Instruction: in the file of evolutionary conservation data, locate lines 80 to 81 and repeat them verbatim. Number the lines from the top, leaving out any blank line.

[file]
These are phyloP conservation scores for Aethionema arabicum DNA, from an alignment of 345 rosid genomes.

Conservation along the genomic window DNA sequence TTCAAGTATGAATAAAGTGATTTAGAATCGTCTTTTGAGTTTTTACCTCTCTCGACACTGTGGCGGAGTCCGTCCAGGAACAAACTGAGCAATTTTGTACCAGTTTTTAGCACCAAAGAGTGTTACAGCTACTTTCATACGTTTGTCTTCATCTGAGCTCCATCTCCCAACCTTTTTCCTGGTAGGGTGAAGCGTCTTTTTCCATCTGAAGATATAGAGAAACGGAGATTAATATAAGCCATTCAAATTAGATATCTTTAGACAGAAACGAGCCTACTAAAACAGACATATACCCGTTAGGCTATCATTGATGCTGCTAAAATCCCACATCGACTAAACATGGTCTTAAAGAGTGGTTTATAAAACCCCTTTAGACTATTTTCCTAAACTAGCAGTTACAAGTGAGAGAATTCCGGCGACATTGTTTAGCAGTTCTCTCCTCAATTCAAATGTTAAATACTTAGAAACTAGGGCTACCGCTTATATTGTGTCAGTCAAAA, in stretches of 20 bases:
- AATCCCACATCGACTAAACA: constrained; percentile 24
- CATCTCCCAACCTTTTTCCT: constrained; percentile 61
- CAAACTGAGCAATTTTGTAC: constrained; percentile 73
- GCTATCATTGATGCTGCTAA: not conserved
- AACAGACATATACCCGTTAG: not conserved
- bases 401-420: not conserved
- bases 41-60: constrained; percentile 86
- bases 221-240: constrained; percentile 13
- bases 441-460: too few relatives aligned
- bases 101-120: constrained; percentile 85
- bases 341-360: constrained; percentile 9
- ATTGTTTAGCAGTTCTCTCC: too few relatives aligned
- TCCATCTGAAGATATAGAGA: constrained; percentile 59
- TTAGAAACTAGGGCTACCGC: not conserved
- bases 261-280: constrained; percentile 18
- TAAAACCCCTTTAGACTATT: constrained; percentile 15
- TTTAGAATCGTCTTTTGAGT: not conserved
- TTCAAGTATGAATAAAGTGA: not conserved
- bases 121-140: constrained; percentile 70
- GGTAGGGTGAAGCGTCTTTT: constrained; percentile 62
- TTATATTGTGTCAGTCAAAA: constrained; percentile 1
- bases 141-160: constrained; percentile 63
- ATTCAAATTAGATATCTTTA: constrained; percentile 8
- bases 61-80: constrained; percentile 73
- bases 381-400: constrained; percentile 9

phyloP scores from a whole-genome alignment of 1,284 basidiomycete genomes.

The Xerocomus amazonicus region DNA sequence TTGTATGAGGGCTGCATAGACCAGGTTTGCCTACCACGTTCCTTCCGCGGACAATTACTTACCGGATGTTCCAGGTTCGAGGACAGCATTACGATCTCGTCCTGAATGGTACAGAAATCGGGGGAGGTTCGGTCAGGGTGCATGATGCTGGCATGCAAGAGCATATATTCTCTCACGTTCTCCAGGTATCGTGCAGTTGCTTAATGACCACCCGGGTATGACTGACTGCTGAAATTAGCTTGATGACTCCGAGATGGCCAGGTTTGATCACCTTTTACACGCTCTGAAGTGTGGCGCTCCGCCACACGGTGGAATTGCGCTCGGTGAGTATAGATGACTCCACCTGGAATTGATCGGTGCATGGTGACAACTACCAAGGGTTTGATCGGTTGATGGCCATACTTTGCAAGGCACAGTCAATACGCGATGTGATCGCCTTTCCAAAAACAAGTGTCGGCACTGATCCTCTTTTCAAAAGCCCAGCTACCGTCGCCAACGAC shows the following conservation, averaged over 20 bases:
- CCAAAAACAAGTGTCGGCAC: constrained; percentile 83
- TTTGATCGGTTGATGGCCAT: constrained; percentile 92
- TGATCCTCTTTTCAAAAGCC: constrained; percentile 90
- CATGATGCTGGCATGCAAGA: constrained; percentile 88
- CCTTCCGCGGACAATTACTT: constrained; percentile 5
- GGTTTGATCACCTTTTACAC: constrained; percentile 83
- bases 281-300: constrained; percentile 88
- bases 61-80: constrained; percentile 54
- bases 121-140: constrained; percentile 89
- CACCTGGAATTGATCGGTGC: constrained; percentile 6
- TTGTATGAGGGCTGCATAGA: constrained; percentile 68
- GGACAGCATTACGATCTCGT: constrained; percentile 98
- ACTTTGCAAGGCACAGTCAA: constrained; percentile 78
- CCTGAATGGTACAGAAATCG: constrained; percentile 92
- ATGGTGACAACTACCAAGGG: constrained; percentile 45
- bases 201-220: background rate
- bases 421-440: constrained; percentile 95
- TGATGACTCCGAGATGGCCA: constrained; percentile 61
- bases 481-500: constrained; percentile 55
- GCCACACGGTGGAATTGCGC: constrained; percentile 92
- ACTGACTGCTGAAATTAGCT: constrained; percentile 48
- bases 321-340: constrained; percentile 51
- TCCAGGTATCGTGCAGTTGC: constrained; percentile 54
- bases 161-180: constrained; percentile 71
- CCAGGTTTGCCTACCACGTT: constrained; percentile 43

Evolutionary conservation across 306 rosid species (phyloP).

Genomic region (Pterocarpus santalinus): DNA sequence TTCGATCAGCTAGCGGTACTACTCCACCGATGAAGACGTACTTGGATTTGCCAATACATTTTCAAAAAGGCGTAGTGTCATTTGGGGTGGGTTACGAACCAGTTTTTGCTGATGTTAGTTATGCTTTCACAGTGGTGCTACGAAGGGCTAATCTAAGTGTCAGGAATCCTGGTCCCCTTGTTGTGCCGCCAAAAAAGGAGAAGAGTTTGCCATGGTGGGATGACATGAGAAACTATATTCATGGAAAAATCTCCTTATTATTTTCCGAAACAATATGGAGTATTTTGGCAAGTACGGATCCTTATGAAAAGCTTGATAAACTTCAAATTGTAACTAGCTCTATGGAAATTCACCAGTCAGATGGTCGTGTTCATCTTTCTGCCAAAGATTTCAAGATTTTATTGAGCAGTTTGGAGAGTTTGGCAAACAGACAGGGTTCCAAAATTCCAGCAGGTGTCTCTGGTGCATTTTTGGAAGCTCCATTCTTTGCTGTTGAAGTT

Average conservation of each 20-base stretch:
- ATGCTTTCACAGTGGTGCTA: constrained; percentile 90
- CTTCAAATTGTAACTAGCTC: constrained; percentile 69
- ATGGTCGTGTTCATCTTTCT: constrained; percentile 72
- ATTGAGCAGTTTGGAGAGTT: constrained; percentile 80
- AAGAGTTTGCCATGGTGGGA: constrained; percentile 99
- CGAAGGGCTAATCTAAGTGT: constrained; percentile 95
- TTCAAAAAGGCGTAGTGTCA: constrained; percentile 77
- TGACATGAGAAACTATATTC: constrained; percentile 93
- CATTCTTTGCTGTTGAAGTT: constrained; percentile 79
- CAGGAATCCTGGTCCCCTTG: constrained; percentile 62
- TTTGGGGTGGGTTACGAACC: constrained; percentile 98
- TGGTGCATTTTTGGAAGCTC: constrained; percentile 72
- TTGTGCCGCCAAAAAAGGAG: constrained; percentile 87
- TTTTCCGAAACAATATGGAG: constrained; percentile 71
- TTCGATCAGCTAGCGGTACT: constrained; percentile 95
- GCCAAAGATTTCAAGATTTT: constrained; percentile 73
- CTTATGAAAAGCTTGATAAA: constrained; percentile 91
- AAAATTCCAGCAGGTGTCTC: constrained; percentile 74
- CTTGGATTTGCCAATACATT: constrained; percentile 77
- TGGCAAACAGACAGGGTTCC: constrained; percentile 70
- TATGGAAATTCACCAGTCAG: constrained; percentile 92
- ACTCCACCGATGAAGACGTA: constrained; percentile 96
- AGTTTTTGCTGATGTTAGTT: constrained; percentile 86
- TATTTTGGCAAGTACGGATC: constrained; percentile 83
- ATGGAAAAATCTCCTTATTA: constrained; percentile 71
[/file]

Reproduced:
- AGTTTTTGCTGATGTTAGTT: constrained; percentile 86
- TATTTTGGCAAGTACGGATC: constrained; percentile 83